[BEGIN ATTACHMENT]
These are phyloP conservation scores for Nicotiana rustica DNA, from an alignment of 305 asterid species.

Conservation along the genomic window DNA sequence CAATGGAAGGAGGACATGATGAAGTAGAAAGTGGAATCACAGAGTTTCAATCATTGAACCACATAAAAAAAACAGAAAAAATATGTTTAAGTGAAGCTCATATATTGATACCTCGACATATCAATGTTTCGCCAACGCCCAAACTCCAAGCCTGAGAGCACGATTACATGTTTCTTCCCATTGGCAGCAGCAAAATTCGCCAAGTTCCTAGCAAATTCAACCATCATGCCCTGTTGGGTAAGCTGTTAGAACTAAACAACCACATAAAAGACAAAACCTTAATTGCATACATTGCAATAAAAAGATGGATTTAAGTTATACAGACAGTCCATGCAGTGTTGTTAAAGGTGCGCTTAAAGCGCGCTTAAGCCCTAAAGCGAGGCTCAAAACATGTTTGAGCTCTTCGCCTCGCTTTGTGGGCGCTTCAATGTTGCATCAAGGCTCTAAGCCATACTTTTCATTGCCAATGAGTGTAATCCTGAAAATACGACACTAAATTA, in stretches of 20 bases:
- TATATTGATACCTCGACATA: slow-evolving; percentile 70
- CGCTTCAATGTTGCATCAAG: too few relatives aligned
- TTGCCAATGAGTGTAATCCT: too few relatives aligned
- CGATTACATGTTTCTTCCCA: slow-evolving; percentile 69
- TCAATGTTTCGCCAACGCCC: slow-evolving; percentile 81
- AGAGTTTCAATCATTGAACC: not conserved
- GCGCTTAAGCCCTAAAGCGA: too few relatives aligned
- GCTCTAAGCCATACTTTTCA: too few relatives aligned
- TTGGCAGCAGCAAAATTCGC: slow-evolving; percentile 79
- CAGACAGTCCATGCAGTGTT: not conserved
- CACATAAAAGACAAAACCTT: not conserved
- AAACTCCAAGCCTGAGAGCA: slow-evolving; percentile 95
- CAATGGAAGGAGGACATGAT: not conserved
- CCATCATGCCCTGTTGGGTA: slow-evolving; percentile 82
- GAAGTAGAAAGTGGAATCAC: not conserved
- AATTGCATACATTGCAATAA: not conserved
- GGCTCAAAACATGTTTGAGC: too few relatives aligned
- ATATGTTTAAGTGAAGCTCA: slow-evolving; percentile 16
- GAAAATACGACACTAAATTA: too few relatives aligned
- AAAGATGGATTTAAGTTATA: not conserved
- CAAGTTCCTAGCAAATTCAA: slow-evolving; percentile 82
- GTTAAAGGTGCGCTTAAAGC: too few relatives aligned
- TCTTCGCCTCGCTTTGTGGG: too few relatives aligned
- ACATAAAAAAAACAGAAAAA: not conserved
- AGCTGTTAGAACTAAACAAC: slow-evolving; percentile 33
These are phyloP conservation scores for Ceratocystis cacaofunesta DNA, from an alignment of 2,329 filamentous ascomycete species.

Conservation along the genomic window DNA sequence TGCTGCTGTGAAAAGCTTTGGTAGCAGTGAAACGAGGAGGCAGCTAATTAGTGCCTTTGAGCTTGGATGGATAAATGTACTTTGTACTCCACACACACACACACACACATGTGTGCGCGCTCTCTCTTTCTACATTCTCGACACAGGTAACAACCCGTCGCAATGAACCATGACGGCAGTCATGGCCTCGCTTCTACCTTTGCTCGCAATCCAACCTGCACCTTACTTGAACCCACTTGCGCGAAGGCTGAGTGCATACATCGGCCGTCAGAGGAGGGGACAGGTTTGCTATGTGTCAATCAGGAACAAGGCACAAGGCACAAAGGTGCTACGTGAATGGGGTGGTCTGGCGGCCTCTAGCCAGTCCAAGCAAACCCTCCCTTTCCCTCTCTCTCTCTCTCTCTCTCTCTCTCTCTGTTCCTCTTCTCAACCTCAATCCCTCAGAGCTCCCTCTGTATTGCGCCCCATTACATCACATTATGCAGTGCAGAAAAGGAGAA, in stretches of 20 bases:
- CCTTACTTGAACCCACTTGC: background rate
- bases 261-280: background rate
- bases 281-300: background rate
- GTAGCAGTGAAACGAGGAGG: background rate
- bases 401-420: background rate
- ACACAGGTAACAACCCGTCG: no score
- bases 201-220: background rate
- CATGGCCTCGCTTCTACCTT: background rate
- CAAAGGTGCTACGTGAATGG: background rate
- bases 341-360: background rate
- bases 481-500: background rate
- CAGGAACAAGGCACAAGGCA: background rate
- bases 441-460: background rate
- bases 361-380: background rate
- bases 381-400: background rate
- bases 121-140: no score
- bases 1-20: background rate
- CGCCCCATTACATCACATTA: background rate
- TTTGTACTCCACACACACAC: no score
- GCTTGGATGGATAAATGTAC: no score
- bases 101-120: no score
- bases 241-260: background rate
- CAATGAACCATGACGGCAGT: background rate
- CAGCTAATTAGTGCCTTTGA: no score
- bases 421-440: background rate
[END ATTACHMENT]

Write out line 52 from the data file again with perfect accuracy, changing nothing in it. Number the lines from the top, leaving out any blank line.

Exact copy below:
- CAATGAACCATGACGGCAGT: background rate